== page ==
iPS cells are the functional equivalent of embryonic stem (ES) cells; once they are “reprogrammed,” iPS cells can develop into any type of cell and help to regenerate cells throughout the body. They provide a similar range of genetic diversity as ES cells and can demonstrate how gene mutations impact cellular development. They are also crucial in facilitating the testing of pharmaceutical drugs.

iPS cells are skin cells that are culled from individual patients. To collect iPS cells from patients, Dr. Tsang simply obtains a 2mm skin sample. In order to change the skin cells into iPS cells, he must “reprogram” the skin cells into “pluripotent” cells, or cells that are not fixed in terms of their developmental possibilities. The process requires manipulating the cell’s specific properties to ensure its transplantation will help regenerate cells anywhere it is used within the body.

Reprogramming the iPS cells allows Dr. Tsang to minimize the chance of cell rejection after transplantation. He remarks, “This is not a transplant in the traditional sense, in which an organ comes from another donor. You are not in danger of rejecting the donor cells; they are your own cells, taken from your body.” He continues, “All we have done is reprogram your cells in a way that provides the missing link that may cure whatever is ailing you.”

In one experiment, Dr. Tsang obtained iPS cells from two patients, each with retinitis pigmentosa (RP), a form of inherited blindness that affects 1.5 million people worldwide. RP has multiple genetic sources, but one of the gene mutations associated with the disease has an unknown function. Dr. Tsang studied this particular gene – known as “membrane frizzled-related protein” (MFRP) – and investigated the defects it creates in cells. To reverse these flaws, he collected iPS cells, made copies of them, and delivered the copies via gene therapy. In doing so, he managed to interfere with the process of gene mutation and discovered that the specific defects that MFRP triggers can actually be reversed. This finding was a major step forward in the treatment of vision diseases such as glaucoma, macular degeneration, retinal detachment, and retinopathy of prematurity. Patients suffering from these diseases could potentially benefit from the ability to regenerate ocular cells and tissues from iPS cells.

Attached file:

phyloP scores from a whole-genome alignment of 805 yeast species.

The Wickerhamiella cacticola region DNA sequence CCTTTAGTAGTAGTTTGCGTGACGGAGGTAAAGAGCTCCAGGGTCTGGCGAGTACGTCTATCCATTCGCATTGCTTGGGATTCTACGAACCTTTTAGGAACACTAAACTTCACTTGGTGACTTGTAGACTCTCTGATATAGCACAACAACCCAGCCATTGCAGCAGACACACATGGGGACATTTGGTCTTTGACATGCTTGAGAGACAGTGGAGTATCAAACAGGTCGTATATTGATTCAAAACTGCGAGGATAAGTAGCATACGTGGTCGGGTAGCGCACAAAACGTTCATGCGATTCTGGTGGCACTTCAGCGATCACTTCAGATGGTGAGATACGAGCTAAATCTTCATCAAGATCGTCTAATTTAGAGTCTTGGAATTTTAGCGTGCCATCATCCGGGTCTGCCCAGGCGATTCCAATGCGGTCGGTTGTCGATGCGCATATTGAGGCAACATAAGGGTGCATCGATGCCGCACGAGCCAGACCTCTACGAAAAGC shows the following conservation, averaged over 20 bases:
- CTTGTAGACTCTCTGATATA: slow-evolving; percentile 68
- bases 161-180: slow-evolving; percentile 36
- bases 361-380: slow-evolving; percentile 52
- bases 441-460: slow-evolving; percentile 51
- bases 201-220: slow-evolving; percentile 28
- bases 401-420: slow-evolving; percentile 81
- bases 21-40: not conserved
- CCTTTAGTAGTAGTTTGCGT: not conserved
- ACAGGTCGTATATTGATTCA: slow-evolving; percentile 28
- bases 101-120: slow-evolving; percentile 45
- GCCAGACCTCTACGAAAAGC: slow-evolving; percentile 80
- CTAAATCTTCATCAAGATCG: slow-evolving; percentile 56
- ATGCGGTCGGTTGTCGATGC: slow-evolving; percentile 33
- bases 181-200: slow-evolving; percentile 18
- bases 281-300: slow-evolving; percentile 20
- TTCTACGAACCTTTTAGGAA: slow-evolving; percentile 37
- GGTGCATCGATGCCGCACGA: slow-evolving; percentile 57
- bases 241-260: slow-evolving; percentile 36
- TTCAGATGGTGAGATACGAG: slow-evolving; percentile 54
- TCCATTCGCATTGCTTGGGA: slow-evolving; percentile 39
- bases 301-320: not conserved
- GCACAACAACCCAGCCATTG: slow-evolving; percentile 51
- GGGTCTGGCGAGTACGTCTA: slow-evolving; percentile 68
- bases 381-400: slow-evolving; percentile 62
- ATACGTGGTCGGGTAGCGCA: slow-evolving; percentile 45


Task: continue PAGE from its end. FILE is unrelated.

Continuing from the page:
Dr. Tsang states that using iPS cells is like “having a patient-in-a-dish.” The culture dish is a more cost-effective and controlled space in which he can conduct experiments to test the success of gene therapy. The alternative, conducting these initial experiments in vivo, or in live patients, is expensive and often unreliable.

However, the process of generating new cells from iPS cells has not yet been perfected. Often, iPS cells fall short of their intended effect, becoming unresponsive or failing to mature as quickly as expected. Some researchers have proposed that it might take longer for iPS cells to mature in a dish rather than in the human body because the body is its own distinct system with specific signaling pathways and cues that stimulate cell growth. While it may take researchers years to find ways to accelerate the growth of iPS cells, these discoveries are remarkable breakthroughs that represent precision medicine’s potential to eliminate human diseases.

Precision medicine is no longer the science of the future; it is the science of today. It allows us to imagine a world in which glaucoma, cancer, heart disease, Alzheimer’s, or HIV/AIDS may no longer exist. However, reaching that point will require the close collaboration of scientists, government agencies, research institutions, philanthropists, and individual patients.

The progress scientists have made thus far is promising, but the next step is “capitalizing on these opportunities” and providing the collaborative support to potentially eliminate human diseases in the future, Dr. Goldstein states.

One thing, though, is certain: precision medicine proves that the cures to the diseases afflicting humanity have been living within us all along. We just need to unlock the remaining secrets of the human genome.